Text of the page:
If SRM is not segregated from other inedible materials, all inedible materials mixed with SRM, must be dyed and collected in a dedicated container that is clearly marked as "specified risk material."

Recording SRM

Establishments must keep daily records that include:

  • the name and address of the abattoir or processing establishment;
  • the date of SRM removal and staining;
  • the combined weight of SRM and carcasses considered SRM;
  • the name of the dye used;
  • the numbers of Canadian Cattle Identification Agency tags from carcases considered SRM (or other details in the case of carcasses not possessing tags);
  • the date of SRM transportation from the establishment; and
  • the name and address of the person or company transporting SRM, and the final destination.

These records must be retained for 10 years.

Movement of SRM

SRM, including carcasses containing SRM, being moved from an abattoir or processing establishment may only be transported by a person or company possessing the required CFIA permit.

Destruction or Permanent Containment of SRM

SRM  being moved offsite for any reason may only be sent to a person or company possessing the required CFIA permit.

Onsite SRM destruction or containment

The following requirements only apply if SRM or carcasses considered SRM and all inedible material from all animal species are being disposed of on the premises.

Collecting, Identifying and Containing SRM

No requirement

Recording SRM

Establishments must keep daily records that include:

  • the name and address of the abattoir or processing establishment;
  • the combined weight of SRM; and
  • the date and method of SRM destruction/containment. 

These records must be retained for 10 years.

Movement of SRM

All inedible materials from all species-including SRM, carcasses considered SRM and composted SRM-must permanently remain on the establishment's premises.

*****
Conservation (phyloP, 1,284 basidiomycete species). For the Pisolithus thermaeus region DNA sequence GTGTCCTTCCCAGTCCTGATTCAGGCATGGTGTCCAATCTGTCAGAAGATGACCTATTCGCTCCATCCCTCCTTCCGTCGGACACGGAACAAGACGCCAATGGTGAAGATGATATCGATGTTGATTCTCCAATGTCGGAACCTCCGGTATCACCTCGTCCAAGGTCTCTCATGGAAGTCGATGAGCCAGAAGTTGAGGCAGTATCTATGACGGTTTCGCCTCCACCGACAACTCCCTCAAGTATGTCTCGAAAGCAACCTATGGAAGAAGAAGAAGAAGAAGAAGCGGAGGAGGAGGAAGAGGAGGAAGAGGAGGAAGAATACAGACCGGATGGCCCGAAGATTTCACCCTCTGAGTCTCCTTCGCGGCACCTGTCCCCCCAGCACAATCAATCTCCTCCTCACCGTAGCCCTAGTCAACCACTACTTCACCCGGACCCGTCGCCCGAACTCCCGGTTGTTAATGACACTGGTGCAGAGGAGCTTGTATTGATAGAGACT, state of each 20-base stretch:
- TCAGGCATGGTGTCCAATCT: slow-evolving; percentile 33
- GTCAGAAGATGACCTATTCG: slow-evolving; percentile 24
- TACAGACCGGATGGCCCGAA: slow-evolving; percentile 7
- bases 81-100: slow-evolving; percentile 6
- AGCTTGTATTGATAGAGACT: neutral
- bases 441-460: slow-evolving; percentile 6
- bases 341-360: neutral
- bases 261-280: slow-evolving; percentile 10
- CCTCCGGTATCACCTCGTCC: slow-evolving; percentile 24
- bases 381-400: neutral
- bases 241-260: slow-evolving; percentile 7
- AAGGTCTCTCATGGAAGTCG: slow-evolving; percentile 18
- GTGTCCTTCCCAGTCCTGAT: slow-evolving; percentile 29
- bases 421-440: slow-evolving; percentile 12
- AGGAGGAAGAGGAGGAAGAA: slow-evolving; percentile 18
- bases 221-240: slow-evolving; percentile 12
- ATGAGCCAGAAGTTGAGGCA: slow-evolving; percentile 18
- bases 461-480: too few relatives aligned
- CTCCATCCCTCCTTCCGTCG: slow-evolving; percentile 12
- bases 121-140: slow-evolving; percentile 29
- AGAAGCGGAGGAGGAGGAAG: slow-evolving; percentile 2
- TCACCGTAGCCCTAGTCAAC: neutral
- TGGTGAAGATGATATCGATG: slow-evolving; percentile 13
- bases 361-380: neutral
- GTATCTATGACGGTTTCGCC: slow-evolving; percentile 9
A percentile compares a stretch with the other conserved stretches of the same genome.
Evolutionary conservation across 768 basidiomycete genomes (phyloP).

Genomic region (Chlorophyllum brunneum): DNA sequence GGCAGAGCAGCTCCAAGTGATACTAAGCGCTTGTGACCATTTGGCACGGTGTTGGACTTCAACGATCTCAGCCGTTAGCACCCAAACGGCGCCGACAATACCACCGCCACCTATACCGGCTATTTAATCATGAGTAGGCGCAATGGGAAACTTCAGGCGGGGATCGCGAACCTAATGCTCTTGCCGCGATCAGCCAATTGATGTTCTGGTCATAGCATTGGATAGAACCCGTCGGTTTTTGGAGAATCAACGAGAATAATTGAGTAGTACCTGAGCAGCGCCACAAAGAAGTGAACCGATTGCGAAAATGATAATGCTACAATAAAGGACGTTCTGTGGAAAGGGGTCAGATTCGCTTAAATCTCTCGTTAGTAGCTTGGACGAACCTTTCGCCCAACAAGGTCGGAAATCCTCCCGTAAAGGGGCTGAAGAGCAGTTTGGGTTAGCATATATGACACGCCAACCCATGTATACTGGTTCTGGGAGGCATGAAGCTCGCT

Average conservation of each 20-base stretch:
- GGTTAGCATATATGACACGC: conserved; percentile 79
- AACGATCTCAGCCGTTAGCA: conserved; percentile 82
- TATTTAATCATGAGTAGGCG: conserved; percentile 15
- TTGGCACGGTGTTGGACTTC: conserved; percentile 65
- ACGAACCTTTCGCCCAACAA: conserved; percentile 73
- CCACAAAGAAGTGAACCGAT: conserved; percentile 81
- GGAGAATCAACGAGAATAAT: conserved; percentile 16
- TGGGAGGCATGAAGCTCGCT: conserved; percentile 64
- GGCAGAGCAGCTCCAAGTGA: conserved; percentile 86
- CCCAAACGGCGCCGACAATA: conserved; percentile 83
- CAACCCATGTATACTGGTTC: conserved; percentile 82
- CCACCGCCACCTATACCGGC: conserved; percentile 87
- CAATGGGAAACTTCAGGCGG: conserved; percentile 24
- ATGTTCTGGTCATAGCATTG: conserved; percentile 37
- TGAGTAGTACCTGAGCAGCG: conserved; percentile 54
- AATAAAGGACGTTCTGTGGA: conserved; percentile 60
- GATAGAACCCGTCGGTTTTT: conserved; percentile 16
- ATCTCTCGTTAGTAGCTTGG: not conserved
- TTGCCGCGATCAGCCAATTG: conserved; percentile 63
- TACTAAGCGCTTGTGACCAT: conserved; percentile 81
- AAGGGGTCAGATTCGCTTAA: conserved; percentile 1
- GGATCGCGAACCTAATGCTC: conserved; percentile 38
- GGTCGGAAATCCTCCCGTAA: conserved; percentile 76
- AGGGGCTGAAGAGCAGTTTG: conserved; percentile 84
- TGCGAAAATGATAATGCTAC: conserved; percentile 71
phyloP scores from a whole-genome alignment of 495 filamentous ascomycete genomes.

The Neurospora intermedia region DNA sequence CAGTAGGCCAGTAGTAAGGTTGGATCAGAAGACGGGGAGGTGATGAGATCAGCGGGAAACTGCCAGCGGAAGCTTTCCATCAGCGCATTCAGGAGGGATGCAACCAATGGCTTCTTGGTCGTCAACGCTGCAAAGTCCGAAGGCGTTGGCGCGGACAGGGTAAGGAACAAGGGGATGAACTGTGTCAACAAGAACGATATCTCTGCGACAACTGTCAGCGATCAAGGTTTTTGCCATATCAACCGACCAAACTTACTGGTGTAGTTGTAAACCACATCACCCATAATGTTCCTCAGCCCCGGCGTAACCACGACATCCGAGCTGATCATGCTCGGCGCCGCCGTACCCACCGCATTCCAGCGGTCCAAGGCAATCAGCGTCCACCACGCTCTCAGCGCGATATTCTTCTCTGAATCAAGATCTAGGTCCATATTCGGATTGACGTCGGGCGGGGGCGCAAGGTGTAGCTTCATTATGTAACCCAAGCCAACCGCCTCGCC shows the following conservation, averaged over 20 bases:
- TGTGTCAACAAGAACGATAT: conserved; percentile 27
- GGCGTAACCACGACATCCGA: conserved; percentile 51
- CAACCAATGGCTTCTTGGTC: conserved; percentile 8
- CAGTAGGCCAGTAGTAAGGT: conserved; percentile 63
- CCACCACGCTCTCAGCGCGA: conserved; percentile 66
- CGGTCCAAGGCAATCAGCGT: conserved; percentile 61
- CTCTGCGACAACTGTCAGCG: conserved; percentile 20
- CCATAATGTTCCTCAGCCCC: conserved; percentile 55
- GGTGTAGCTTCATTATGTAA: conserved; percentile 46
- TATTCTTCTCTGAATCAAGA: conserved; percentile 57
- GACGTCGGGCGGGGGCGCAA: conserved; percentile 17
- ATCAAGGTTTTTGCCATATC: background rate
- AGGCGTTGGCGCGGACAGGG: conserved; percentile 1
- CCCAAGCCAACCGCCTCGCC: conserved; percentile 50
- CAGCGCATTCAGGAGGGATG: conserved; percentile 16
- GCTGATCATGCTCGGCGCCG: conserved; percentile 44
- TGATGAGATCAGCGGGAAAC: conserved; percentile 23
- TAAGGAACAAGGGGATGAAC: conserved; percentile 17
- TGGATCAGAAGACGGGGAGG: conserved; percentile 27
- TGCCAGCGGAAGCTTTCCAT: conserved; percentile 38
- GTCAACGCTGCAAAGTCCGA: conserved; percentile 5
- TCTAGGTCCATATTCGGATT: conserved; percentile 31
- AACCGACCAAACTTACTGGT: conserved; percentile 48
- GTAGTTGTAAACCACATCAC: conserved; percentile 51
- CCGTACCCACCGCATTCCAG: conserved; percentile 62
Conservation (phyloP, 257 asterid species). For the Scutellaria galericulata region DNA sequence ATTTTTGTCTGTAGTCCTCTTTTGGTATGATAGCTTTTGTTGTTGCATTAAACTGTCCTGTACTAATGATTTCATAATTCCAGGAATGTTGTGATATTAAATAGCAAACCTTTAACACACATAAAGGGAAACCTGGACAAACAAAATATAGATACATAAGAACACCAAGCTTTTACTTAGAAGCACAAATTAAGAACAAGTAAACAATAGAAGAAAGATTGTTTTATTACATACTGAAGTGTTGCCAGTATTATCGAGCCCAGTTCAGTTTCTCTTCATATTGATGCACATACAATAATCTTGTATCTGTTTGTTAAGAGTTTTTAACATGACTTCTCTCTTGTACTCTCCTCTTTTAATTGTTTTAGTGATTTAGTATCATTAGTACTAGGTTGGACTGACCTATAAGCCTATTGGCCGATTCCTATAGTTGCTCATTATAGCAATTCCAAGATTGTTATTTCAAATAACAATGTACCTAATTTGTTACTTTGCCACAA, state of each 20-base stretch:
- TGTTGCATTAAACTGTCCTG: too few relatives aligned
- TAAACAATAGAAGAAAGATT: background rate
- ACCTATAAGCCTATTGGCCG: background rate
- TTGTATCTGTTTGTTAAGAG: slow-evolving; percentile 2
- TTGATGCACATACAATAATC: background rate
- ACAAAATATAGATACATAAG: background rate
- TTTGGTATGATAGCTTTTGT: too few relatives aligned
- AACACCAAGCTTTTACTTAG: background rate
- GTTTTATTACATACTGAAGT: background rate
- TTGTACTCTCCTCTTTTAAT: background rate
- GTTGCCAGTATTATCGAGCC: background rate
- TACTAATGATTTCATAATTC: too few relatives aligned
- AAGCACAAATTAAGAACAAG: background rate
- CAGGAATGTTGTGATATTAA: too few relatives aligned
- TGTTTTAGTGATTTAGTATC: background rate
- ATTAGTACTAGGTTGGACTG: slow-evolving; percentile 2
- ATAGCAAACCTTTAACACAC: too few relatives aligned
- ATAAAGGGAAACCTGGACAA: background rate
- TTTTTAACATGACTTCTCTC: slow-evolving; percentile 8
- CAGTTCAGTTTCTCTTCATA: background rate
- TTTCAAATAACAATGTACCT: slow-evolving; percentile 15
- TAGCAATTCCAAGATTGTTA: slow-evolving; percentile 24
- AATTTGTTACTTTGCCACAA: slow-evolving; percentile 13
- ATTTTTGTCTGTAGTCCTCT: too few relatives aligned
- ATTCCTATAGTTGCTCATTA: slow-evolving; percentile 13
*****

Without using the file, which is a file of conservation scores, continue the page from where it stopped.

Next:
Destruction or Permanent Containment of SRM

All inedible material from all species, including SRM and carcasses considered SRM, must be permanently contained on the premises of the establishment.

Containment options, such as burial, must comply with provincial and municipal standards and requirements.

Where allowed by provincial and municipal requirements, inedible materials may be composted to reduce waste volume. However, no composted material may leave the premises without a CFIA permit to transport SRM.

Requirements for Moving Edible Carcasses for Further Processing

In certain circumstances, a partial or whole cattle carcass may be moved to a separate location for further processing. During this process, some SRM may remain in the carcass until processing is completed. The following requirements address this specific situation.

Collecting, Identifying, Containing and Recording Removed SRM from Edible Carcasses

The requirements for SRM removed from edible carcasses are the same as those for non-federally registered abattoirs and processors.

Identifying SRM contained in edible carcasses

Animals younger than 30 months of age

If the distal ileum or entire intestinal tract has been removed, the carcass or partial carcass no longer contains SRM and can move without staining or a permit.

Animals older than 30 months of age

The vertebral column of carcass sides and quarters must be stained with edible ink. For whole carcasses, a stripe of ink must be placed down the spine, from neck to tail.

Movement of Edible Carcasses Containing SRM

Anyone moving an edible carcass or partial carcass containing SRM must first obtain a CFIA permit. The CFIA will review permits on a case-by-case basis to ensure that adequate steps are taken to contain SRM during transportation. The processing location receiving the carcasses or partial carcasses containing SRM must have a CFIA permit.

Destruction or Permanent Containment of SRM

The requirements for SRM removed from edible carcasses at the processing location are the same as those listed for non-federally registered abattoirs and processors.